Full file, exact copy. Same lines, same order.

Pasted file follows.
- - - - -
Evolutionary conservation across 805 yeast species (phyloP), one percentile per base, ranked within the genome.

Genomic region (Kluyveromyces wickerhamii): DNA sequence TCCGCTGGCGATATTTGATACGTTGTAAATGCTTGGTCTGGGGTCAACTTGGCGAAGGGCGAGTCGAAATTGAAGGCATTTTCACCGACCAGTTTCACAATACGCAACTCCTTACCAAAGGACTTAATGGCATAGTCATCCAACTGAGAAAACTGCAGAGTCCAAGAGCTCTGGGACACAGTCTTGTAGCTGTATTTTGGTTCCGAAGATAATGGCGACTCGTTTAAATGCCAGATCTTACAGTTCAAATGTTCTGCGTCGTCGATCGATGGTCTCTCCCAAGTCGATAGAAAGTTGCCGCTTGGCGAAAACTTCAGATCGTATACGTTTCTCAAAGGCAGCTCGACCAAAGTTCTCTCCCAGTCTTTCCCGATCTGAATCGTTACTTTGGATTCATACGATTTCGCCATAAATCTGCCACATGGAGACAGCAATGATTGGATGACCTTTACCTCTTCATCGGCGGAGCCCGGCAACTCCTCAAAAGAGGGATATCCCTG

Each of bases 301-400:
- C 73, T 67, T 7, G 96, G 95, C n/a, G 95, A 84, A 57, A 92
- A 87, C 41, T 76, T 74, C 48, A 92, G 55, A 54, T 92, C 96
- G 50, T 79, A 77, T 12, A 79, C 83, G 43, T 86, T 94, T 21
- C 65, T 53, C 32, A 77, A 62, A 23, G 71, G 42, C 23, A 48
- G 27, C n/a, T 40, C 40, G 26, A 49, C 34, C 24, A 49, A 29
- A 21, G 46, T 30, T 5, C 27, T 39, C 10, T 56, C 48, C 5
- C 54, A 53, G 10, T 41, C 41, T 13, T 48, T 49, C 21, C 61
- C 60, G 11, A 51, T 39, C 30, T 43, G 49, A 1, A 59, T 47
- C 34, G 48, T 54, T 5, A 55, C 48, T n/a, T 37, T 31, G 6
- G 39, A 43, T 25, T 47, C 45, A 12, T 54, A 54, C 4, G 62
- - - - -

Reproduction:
Evolutionary conservation across 805 yeast species (phyloP), one percentile per base, ranked within the genome.

Genomic region (Kluyveromyces wickerhamii): DNA sequence TCCGCTGGCGATATTTGATACGTTGTAAATGCTTGGTCTGGGGTCAACTTGGCGAAGGGCGAGTCGAAATTGAAGGCATTTTCACCGACCAGTTTCACAATACGCAACTCCTTACCAAAGGACTTAATGGCATAGTCATCCAACTGAGAAAACTGCAGAGTCCAAGAGCTCTGGGACACAGTCTTGTAGCTGTATTTTGGTTCCGAAGATAATGGCGACTCGTTTAAATGCCAGATCTTACAGTTCAAATGTTCTGCGTCGTCGATCGATGGTCTCTCCCAAGTCGATAGAAAGTTGCCGCTTGGCGAAAACTTCAGATCGTATACGTTTCTCAAAGGCAGCTCGACCAAAGTTCTCTCCCAGTCTTTCCCGATCTGAATCGTTACTTTGGATTCATACGATTTCGCCATAAATCTGCCACATGGAGACAGCAATGATTGGATGACCTTTACCTCTTCATCGGCGGAGCCCGGCAACTCCTCAAAAGAGGGATATCCCTG

Each of bases 301-400:
- C 73, T 67, T 7, G 96, G 95, C n/a, G 95, A 84, A 57, A 92
- A 87, C 41, T 76, T 74, C 48, A 92, G 55, A 54, T 92, C 96
- G 50, T 79, A 77, T 12, A 79, C 83, G 43, T 86, T 94, T 21
- C 65, T 53, C 32, A 77, A 62, A 23, G 71, G 42, C 23, A 48
- G 27, C n/a, T 40, C 40, G 26, A 49, C 34, C 24, A 49, A 29
- A 21, G 46, T 30, T 5, C 27, T 39, C 10, T 56, C 48, C 5
- C 54, A 53, G 10, T 41, C 41, T 13, T 48, T 49, C 21, C 61
- C 60, G 11, A 51, T 39, C 30, T 43, G 49, A 1, A 59, T 47
- C 34, G 48, T 54, T 5, A 55, C 48, T n/a, T 37, T 31, G 6
- G 39, A 43, T 25, T 47, C 45, A 12, T 54, A 54, C 4, G 62